A railway zig zag or switchback is a railway operation in which a train is required to switch its direction of travel in order to continue its journey. While this may be required purely from an operations standpoint, it is also ideal for climbing steep gradients with minimal need for tunnels and heavy earthworks. For a short distance (corresponding to the middle leg of the letter "Z"), the direction of travel is reversed, before the original direction is resumed. Some switchbacks do not come in pairs, and the train may then need to travel backwards for a considerable distance.
A location on railways constructed by using a zig-zag alignment at which trains must reverse direction to continue is a reversing station.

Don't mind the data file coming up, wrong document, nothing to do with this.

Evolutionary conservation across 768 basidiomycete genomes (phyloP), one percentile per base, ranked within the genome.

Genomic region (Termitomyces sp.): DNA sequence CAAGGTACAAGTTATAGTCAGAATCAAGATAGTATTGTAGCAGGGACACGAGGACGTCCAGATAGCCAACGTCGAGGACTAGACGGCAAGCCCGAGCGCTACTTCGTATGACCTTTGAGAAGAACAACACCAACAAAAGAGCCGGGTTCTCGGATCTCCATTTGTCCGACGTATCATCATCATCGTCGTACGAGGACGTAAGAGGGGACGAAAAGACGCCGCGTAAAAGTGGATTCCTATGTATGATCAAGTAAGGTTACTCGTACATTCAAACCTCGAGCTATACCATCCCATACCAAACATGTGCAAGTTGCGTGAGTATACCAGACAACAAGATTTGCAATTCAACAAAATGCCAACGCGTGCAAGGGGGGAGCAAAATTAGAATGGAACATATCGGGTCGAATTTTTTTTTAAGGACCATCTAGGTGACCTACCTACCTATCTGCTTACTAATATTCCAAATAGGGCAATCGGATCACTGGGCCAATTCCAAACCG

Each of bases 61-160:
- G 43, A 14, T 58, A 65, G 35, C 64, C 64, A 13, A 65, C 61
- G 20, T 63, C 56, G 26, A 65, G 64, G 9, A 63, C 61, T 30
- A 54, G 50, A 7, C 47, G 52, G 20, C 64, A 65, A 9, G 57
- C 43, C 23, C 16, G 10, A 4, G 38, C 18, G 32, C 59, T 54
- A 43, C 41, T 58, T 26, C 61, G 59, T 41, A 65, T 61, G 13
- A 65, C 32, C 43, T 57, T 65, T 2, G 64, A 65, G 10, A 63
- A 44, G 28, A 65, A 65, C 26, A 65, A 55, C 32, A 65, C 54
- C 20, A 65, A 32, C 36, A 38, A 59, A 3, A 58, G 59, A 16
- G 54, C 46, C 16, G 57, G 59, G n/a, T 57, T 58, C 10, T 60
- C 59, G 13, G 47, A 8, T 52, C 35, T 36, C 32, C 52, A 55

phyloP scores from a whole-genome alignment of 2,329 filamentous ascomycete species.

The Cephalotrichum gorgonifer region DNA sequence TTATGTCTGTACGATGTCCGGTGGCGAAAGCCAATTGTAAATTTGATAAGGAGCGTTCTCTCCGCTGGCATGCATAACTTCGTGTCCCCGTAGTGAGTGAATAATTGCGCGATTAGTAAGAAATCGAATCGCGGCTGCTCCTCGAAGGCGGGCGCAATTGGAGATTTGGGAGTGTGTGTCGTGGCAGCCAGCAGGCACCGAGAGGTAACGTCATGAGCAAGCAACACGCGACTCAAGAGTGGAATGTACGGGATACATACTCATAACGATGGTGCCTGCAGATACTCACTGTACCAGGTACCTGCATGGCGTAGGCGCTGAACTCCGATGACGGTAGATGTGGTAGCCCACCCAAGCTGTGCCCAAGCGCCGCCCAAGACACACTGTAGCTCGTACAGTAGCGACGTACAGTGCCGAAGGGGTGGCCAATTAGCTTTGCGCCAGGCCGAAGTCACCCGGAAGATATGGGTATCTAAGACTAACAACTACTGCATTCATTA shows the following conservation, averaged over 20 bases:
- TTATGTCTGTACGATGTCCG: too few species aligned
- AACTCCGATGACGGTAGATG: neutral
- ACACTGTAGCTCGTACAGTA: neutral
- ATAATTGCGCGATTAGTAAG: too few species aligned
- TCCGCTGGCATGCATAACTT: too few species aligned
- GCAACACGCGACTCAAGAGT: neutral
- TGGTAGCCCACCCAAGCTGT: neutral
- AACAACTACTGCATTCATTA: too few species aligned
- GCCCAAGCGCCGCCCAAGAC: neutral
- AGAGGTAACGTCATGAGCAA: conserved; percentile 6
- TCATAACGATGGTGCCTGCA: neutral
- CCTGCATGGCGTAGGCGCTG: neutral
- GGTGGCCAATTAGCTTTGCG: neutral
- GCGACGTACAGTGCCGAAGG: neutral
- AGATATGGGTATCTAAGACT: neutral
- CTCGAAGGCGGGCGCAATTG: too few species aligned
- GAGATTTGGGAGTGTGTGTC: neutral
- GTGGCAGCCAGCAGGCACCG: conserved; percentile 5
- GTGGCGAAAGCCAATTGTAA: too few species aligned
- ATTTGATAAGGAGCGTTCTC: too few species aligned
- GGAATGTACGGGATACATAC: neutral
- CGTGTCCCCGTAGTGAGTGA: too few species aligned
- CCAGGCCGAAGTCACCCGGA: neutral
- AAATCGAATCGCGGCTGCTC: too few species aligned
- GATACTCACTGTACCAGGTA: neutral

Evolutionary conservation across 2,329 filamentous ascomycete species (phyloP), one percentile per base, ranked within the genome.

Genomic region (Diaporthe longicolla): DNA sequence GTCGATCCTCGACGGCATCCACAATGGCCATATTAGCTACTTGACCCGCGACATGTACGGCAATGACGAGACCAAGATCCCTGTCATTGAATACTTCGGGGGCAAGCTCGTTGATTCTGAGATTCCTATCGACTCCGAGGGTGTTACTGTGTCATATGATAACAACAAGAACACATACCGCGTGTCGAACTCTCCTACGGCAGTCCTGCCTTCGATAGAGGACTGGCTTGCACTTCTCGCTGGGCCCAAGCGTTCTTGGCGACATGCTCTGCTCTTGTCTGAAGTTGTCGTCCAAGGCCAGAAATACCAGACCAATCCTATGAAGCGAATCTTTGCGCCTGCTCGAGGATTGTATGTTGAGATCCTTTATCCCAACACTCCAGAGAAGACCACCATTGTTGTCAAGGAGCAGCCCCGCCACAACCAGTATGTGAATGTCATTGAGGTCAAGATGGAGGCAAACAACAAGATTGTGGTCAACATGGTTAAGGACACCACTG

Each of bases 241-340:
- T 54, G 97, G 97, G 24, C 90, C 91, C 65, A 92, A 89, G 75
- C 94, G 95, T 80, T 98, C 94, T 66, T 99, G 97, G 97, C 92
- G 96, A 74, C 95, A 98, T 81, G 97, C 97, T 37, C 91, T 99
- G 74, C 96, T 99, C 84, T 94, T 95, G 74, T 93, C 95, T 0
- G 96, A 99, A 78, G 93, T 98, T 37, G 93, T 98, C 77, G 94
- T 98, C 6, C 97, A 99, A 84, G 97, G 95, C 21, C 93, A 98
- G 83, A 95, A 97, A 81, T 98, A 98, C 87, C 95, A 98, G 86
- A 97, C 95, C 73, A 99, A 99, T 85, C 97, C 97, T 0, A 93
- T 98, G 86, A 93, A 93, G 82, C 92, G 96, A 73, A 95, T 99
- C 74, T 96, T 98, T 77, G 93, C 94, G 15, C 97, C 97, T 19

One of the best examples is the Darjeeling Himalayan Railway, a UNESCO World Heritage Site railway in India, which has six full zig zags and three spirals.
Zig zags tend to be cheaper to construct because the grades required are discontinuous. Civil engineers can generally find a series of shorter segments going back and forth up the side of a hill more easily and with less grading than they can a continuous grade, which must contend with the larger scale geography of the hills to be surmounted.
Zig zags suffer from a number of limitations:
If the wagons in a freight train are marshaled poorly, with a light vehicle located between heavier ones (particularly with buffer couplings), the move on the middle road of a zig zag can cause derailment of the light wagon.
High mountain levels … may be tunneled … but … may be reached by one of several methods adopted to secure practical grades: (1) Zig-zag development … (2) Switchback development … (3) Spirals or loops …